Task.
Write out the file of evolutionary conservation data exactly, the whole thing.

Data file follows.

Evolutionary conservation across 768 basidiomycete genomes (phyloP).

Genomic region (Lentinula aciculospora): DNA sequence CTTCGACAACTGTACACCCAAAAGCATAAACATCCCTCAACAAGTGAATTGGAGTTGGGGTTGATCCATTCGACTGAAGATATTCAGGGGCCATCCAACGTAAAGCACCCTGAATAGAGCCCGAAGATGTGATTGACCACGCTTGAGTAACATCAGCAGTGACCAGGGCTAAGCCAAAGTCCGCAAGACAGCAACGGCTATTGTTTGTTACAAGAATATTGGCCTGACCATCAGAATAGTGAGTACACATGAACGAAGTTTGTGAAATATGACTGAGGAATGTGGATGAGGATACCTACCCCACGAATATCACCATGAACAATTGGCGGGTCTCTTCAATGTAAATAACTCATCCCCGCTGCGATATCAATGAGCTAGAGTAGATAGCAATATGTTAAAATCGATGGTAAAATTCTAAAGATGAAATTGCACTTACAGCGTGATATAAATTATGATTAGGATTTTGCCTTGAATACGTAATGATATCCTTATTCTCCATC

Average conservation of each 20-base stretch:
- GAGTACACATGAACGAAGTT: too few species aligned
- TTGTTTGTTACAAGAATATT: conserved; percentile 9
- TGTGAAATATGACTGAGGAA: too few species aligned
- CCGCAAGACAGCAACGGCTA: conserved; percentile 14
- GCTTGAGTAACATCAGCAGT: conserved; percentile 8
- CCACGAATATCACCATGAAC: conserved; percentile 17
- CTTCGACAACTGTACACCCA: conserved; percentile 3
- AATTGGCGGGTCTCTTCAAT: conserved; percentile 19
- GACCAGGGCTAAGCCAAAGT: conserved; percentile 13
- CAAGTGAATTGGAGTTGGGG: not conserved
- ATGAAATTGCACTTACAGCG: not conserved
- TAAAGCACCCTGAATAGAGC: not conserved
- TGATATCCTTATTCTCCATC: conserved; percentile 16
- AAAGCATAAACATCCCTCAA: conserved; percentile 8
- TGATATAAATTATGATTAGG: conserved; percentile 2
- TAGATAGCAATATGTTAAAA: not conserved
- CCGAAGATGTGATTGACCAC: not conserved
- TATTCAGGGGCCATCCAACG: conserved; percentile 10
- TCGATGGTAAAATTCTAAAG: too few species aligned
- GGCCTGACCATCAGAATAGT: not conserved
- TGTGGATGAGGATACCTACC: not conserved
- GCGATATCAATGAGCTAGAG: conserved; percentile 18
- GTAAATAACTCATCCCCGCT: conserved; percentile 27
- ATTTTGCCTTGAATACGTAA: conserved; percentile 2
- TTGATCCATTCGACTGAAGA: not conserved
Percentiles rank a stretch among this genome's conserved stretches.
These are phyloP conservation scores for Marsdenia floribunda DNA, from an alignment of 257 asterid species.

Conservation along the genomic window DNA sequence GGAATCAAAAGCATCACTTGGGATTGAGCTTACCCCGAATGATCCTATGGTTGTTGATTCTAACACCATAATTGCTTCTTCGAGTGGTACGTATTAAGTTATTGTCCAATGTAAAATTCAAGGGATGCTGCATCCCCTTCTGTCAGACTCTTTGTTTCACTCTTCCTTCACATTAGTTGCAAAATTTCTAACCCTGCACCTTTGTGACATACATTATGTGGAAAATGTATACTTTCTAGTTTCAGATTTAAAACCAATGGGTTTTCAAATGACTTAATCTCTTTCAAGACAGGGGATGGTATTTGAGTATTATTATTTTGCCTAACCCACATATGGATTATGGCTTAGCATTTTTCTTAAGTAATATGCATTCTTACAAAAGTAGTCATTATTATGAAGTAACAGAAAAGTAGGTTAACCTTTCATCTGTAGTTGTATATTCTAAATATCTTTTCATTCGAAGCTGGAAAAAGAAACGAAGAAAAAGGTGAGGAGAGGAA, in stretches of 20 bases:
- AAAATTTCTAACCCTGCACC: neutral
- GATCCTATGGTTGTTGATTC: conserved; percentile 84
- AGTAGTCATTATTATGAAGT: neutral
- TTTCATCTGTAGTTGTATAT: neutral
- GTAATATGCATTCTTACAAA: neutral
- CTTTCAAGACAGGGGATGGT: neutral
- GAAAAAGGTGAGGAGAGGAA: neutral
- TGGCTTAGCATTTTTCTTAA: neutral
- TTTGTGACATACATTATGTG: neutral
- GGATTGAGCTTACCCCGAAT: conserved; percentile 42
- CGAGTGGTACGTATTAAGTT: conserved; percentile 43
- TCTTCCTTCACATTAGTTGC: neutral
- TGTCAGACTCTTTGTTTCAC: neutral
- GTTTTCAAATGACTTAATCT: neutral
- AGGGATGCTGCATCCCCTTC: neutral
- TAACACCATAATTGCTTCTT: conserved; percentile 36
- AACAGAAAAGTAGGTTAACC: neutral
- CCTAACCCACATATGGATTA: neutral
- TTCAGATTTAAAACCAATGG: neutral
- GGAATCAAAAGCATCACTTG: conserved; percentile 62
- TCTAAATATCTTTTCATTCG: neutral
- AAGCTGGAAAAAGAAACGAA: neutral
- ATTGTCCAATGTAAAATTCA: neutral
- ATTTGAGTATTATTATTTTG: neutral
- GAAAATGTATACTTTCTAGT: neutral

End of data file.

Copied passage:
Evolutionary conservation across 768 basidiomycete genomes (phyloP).

Genomic region (Lentinula aciculospora): DNA sequence CTTCGACAACTGTACACCCAAAAGCATAAACATCCCTCAACAAGTGAATTGGAGTTGGGGTTGATCCATTCGACTGAAGATATTCAGGGGCCATCCAACGTAAAGCACCCTGAATAGAGCCCGAAGATGTGATTGACCACGCTTGAGTAACATCAGCAGTGACCAGGGCTAAGCCAAAGTCCGCAAGACAGCAACGGCTATTGTTTGTTACAAGAATATTGGCCTGACCATCAGAATAGTGAGTACACATGAACGAAGTTTGTGAAATATGACTGAGGAATGTGGATGAGGATACCTACCCCACGAATATCACCATGAACAATTGGCGGGTCTCTTCAATGTAAATAACTCATCCCCGCTGCGATATCAATGAGCTAGAGTAGATAGCAATATGTTAAAATCGATGGTAAAATTCTAAAGATGAAATTGCACTTACAGCGTGATATAAATTATGATTAGGATTTTGCCTTGAATACGTAATGATATCCTTATTCTCCATC

Average conservation of each 20-base stretch:
- GAGTACACATGAACGAAGTT: too few species aligned
- TTGTTTGTTACAAGAATATT: conserved; percentile 9
- TGTGAAATATGACTGAGGAA: too few species aligned
- CCGCAAGACAGCAACGGCTA: conserved; percentile 14
- GCTTGAGTAACATCAGCAGT: conserved; percentile 8
- CCACGAATATCACCATGAAC: conserved; percentile 17
- CTTCGACAACTGTACACCCA: conserved; percentile 3
- AATTGGCGGGTCTCTTCAAT: conserved; percentile 19
- GACCAGGGCTAAGCCAAAGT: conserved; percentile 13
- CAAGTGAATTGGAGTTGGGG: not conserved
- ATGAAATTGCACTTACAGCG: not conserved
- TAAAGCACCCTGAATAGAGC: not conserved
- TGATATCCTTATTCTCCATC: conserved; percentile 16
- AAAGCATAAACATCCCTCAA: conserved; percentile 8
- TGATATAAATTATGATTAGG: conserved; percentile 2
- TAGATAGCAATATGTTAAAA: not conserved
- CCGAAGATGTGATTGACCAC: not conserved
- TATTCAGGGGCCATCCAACG: conserved; percentile 10
- TCGATGGTAAAATTCTAAAG: too few species aligned
- GGCCTGACCATCAGAATAGT: not conserved
- TGTGGATGAGGATACCTACC: not conserved
- GCGATATCAATGAGCTAGAG: conserved; percentile 18
- GTAAATAACTCATCCCCGCT: conserved; percentile 27
- ATTTTGCCTTGAATACGTAA: conserved; percentile 2
- TTGATCCATTCGACTGAAGA: not conserved
Percentiles rank a stretch among this genome's conserved stretches.
These are phyloP conservation scores for Marsdenia floribunda DNA, from an alignment of 257 asterid species.

Conservation along the genomic window DNA sequence GGAATCAAAAGCATCACTTGGGATTGAGCTTACCCCGAATGATCCTATGGTTGTTGATTCTAACACCATAATTGCTTCTTCGAGTGGTACGTATTAAGTTATTGTCCAATGTAAAATTCAAGGGATGCTGCATCCCCTTCTGTCAGACTCTTTGTTTCACTCTTCCTTCACATTAGTTGCAAAATTTCTAACCCTGCACCTTTGTGACATACATTATGTGGAAAATGTATACTTTCTAGTTTCAGATTTAAAACCAATGGGTTTTCAAATGACTTAATCTCTTTCAAGACAGGGGATGGTATTTGAGTATTATTATTTTGCCTAACCCACATATGGATTATGGCTTAGCATTTTTCTTAAGTAATATGCATTCTTACAAAAGTAGTCATTATTATGAAGTAACAGAAAAGTAGGTTAACCTTTCATCTGTAGTTGTATATTCTAAATATCTTTTCATTCGAAGCTGGAAAAAGAAACGAAGAAAAAGGTGAGGAGAGGAA, in stretches of 20 bases:
- AAAATTTCTAACCCTGCACC: neutral
- GATCCTATGGTTGTTGATTC: conserved; percentile 84
- AGTAGTCATTATTATGAAGT: neutral
- TTTCATCTGTAGTTGTATAT: neutral
- GTAATATGCATTCTTACAAA: neutral
- CTTTCAAGACAGGGGATGGT: neutral
- GAAAAAGGTGAGGAGAGGAA: neutral
- TGGCTTAGCATTTTTCTTAA: neutral
- TTTGTGACATACATTATGTG: neutral
- GGATTGAGCTTACCCCGAAT: conserved; percentile 42
- CGAGTGGTACGTATTAAGTT: conserved; percentile 43
- TCTTCCTTCACATTAGTTGC: neutral
- TGTCAGACTCTTTGTTTCAC: neutral
- GTTTTCAAATGACTTAATCT: neutral
- AGGGATGCTGCATCCCCTTC: neutral
- TAACACCATAATTGCTTCTT: conserved; percentile 36
- AACAGAAAAGTAGGTTAACC: neutral
- CCTAACCCACATATGGATTA: neutral
- TTCAGATTTAAAACCAATGG: neutral
- GGAATCAAAAGCATCACTTG: conserved; percentile 62
- TCTAAATATCTTTTCATTCG: neutral
- AAGCTGGAAAAAGAAACGAA: neutral
- ATTGTCCAATGTAAAATTCA: neutral
- ATTTGAGTATTATTATTTTG: neutral
- GAAAATGTATACTTTCTAGT: neutral